It is possible, some experts agree, to foster camaraderie that doesn’t reinforce pain as an identity or activate the brain’s alarm system. Gordon has moderated online support groups where members engage in a positive way, where people cheer on one another’s recovery wins. Kunz turned to Gordon’s Facebook group, called “Tell Me About Your Pain.” What sets it apart from the typical support group, Kunz said, is that all conversation focuses on pain neuroscience and recovery, and moderators work to keep it that way. Therapists and coaches, including Gordon himself, drop in to offer advice on specific therapy exercises, like meditations where patients focus on positive sensations or examine the fear they experience in response to pain. Moderators veto posts that include venting or contain triggering content, such as thoughts of self-harm. When she struggled or had a flare-up, Kunz would return to read recovery stories. She eventually became a moderator herself.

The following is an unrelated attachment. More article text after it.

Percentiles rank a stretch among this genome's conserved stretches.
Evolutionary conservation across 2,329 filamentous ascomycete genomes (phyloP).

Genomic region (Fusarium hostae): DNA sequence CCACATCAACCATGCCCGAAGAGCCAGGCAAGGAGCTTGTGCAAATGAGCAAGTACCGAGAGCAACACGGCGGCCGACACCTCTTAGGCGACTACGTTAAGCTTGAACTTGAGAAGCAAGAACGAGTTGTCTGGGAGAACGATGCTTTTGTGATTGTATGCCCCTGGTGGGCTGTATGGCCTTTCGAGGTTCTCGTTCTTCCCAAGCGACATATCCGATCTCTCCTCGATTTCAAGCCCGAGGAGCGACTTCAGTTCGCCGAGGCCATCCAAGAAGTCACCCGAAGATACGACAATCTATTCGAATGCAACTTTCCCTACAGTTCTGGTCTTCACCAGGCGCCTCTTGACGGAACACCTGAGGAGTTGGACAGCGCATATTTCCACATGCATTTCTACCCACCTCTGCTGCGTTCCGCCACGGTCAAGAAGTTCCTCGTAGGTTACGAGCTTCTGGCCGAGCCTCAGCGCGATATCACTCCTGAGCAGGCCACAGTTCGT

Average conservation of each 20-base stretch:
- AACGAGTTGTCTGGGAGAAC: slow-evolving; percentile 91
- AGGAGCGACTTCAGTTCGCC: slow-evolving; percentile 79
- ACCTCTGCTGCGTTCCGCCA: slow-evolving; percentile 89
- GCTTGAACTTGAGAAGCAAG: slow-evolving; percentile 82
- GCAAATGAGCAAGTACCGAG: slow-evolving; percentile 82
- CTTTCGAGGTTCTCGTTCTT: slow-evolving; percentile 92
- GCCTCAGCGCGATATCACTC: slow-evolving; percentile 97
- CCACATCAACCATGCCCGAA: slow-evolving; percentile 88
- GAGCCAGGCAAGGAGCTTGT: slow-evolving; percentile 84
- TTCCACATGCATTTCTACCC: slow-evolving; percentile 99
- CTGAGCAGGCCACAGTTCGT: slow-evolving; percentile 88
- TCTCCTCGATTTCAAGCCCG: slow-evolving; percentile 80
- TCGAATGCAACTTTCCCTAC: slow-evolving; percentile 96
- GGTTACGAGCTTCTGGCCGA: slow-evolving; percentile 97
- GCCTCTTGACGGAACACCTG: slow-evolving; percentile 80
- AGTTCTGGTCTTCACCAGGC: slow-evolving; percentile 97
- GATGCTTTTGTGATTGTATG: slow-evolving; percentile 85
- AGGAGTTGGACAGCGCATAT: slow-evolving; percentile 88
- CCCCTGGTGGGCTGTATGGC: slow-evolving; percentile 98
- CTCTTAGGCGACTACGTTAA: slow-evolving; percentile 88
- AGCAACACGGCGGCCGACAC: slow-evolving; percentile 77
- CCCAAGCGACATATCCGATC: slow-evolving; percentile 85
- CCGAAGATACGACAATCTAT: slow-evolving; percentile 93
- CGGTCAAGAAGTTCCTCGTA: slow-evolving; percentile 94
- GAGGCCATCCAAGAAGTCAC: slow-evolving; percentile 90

Gordon does worry that too much engagement even with positive networks could keep people focused on their pain in a way that’s ultimately unhelpful. Not only do negative posts tell our brains “danger,” but constantly paying attention to these groups keeps you preoccupied with pain. “For some people who become isolated in their symptoms, it can be helpful, but for some people, they kind of go too far,” Gordon said. “The irony was, I was running the page and I started finding I was checking it too much. I was like, I need to take a step back, because it’s becoming too much of a preoccupation.”
Sherry’s beliefs about community around pain are more rigid: He asks his patients to stop talking about pain altogether, including in groups with one another. “We don’t ask about pain. We don’t want the parents to ask about pain,” Sherry said. He encourages kids to leave behind their pain communities altogether. “It becomes part of your identity,” Sherry said. “They need to move past that.”